A: I prefer to search and order on Discogs because it's the best place for me to find what I am looking for (I usually look for very specific versions in mint quality) but when I am at special places like Only Music in Rio de Janeiro for example I still love spending hours going through what they have, being friends with the owners and always spending way too much.
Q: When touring, which city do you look forward to because of the food?
A: I wish I could travel to China again, as their food is still the healthiest and freshest, and also because it's always fun if you have no clue about what you actually just ordered. They all laugh while watching you enjoy it.
Q: Touring has allowed you to travel the world, which country has left a long-lasting impression on you?
A: Brazil has become my second home for sure. I love its mix of cultures, nature, the warm-heartedness of its people, and their feeling for music & rhythm.
Q: When did you join the Get Physical family?
A: Philipp asked me to give him a helping hand in 2010 to get the label ready for the digital future. I said, "Yes, maybe I could do a day per week…".
Q: Let’s talk about the work you have been doing at Get Physical, can you tell us about the projects you’ve been involved with since you began working with the label?
A: Well, there are too many different stories with regard to many different aspects of our business that I have been involved with since then, as our business environment has changed a lot and keeps on doing so every day.
What I am particularly happy about is the fact that we have recently been able to make each team member a shareholder of the company as well. That is something I always wanted to accomplish, it’s an ethos of how I wanted to run a modern company.
Now with 20 years behind us, our goal is to make Get Physical fit for the next 10 years, with a special focus on female artists and even more focus on music from all over the world.
Q: Africa, Berlin, Cuba, Detroit, and India have been some of the countries and cities featured in the successful Get Physical compilations, what countries or cities can we expect next?
A: China, Get Physical!
Q: When did the planning for 20 x Get Physical begin?
A: I started my first selection during the summer holidays in 2021.
Q: Were you given the keys to the Get Physical Vault and had carte blanche to curate, edit, and mix the compilation?
A: Since I own these keys I was lucky enough to simply do what I wanted to do with them.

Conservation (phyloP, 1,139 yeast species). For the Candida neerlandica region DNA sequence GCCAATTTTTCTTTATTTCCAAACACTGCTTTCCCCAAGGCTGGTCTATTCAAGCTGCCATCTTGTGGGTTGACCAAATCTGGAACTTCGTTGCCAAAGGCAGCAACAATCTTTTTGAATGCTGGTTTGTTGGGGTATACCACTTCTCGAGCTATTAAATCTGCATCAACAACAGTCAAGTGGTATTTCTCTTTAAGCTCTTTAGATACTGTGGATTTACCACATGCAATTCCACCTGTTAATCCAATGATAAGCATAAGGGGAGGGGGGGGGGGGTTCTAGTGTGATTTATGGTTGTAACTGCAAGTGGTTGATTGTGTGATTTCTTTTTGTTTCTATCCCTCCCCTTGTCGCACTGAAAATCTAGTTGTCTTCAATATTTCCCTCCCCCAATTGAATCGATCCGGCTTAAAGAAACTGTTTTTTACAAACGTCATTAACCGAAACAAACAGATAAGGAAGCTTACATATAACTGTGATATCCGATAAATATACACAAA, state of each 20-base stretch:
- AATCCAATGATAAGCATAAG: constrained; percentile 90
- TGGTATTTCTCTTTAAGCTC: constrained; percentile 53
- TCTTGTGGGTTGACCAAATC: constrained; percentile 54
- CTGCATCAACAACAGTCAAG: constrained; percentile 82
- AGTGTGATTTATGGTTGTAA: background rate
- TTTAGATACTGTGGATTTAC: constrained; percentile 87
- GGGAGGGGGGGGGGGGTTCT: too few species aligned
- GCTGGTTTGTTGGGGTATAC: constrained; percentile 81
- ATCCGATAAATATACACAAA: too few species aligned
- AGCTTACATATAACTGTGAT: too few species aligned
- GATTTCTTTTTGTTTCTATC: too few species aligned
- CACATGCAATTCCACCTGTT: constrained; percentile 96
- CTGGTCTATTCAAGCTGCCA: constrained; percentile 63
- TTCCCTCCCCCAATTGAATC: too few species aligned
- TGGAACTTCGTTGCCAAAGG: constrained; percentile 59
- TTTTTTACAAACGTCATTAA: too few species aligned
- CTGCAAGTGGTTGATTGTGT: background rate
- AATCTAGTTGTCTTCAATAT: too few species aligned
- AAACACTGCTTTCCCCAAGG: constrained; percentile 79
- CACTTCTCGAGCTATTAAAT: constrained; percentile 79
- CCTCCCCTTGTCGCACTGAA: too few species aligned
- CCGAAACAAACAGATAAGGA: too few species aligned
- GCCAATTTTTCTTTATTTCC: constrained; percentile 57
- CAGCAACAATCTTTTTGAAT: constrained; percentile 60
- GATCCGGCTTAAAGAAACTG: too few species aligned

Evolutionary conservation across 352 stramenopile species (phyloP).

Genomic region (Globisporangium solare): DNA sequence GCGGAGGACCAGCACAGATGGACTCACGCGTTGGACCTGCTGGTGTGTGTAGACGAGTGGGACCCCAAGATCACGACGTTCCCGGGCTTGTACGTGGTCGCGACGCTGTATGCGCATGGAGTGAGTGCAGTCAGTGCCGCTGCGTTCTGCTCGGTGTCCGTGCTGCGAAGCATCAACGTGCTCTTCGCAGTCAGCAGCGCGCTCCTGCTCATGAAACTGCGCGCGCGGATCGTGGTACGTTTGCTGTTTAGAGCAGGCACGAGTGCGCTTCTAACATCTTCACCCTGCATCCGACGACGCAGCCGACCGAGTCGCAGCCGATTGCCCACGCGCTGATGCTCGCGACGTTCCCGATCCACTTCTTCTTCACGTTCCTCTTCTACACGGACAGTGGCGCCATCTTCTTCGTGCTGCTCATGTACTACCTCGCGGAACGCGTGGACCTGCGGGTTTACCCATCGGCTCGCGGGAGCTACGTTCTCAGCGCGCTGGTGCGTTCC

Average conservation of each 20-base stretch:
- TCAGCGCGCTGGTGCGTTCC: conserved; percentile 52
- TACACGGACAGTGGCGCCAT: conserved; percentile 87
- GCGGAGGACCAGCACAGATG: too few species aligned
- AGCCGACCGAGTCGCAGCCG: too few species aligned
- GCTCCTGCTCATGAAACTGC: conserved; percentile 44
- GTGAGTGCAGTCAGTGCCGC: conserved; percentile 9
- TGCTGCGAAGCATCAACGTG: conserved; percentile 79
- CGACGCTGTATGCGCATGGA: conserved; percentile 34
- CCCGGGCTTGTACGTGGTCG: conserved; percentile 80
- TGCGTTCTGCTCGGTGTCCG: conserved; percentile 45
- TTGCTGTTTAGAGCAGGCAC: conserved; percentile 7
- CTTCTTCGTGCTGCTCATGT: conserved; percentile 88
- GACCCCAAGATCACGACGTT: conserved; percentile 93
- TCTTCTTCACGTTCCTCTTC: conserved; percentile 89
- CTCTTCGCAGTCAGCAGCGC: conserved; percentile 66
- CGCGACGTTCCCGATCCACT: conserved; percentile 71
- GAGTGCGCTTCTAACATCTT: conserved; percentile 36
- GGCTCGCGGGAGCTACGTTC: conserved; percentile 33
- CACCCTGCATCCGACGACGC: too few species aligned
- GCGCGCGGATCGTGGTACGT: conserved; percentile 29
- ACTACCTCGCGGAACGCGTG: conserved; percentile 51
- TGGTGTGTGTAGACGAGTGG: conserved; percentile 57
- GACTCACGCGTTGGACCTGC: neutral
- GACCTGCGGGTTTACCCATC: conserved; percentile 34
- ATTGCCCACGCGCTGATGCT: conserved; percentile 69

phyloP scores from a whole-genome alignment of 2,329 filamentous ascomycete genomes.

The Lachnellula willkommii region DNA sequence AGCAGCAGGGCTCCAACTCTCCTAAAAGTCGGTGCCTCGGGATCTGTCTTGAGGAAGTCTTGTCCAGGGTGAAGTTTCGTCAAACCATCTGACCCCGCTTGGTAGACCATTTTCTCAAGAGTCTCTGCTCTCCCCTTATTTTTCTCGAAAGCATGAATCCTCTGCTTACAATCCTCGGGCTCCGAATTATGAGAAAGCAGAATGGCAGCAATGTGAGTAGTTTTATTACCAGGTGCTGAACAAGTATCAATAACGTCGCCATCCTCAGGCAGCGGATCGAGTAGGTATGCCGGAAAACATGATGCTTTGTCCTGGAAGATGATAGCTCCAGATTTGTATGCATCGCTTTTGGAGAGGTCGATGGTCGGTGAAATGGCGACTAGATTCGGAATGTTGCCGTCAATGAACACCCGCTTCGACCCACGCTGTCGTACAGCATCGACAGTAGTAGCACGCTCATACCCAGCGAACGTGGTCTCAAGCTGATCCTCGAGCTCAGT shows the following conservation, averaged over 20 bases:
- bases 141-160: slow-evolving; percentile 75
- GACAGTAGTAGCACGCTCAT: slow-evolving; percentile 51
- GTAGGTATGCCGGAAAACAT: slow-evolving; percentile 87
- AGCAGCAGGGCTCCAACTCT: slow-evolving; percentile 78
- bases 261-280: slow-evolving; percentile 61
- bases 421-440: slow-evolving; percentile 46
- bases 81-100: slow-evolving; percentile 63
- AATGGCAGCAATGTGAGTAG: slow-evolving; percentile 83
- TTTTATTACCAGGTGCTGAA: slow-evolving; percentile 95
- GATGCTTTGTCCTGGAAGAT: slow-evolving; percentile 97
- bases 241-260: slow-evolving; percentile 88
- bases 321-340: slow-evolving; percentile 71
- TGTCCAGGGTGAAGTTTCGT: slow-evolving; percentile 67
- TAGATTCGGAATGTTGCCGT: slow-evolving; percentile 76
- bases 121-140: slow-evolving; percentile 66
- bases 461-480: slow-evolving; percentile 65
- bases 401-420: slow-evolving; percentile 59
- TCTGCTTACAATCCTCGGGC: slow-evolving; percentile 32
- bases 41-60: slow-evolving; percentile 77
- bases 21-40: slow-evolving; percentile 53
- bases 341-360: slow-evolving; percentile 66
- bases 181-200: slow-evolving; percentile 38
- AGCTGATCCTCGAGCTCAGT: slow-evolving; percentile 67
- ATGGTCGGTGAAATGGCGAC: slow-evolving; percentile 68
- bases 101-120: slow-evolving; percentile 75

Q: What were the ideas behind the selections?
A: I started by simply selecting the most successful streaming releases of our catalog but quickly realized that these were not necessarily my personal favorites. Hence I decided to make the selection very subjective, representing my taste and style as a selector and DJ. Once this decision was made I decided to limit myself to 20 tracks.
Q: How long did this process take?
A: It took me about a year of constantly listening to and narrowing down my playlist for the final selection.
Q: Were the edits you contributed already completed tracks?
A: Yes, I simply edited them a little more, creating versions I would use in my DJ sets; prolonging and looping a part here, added an a capella there.
Q: The compilation starts in Detroit with DJ ONE FIVE and ends in South Africa with Thandi Draai. You take the listener through the history of Get Physical while dropping new releases and your own edits give old classics a new lease on life. Did you have a theme or story that you wanted to tell with each track?
A: Yes, this final selection is my very personal definition of the mind, body, and soul of Get Physical Music.
Q: Did a lot of tracks get left out?
A: Oh yes, way too many, it was quite hard for me as I wanted to include more artists that I really like a lot, but it had to be limited by the nature of the product and its intended audience.
Q: How would you describe your love of music?
A: Music has given me a beautiful life, it's the most precious gift, the biggest friend, and still the most interesting mystery of this world to me.
Q: What does house mean to you?
A: Eddie Amador has found the perfect definition: "Not everyone understands House Music - it's a spiritual thing, a body thing, a soul thing".
Q: You have been part of the evolution of electronic music, which changes did you see coming, and which ones surprised you?
A: Due to my work and studies abroad in the late 1990s, especially in the USA and UK, I got in contact with that new thing called the "internet" pretty early.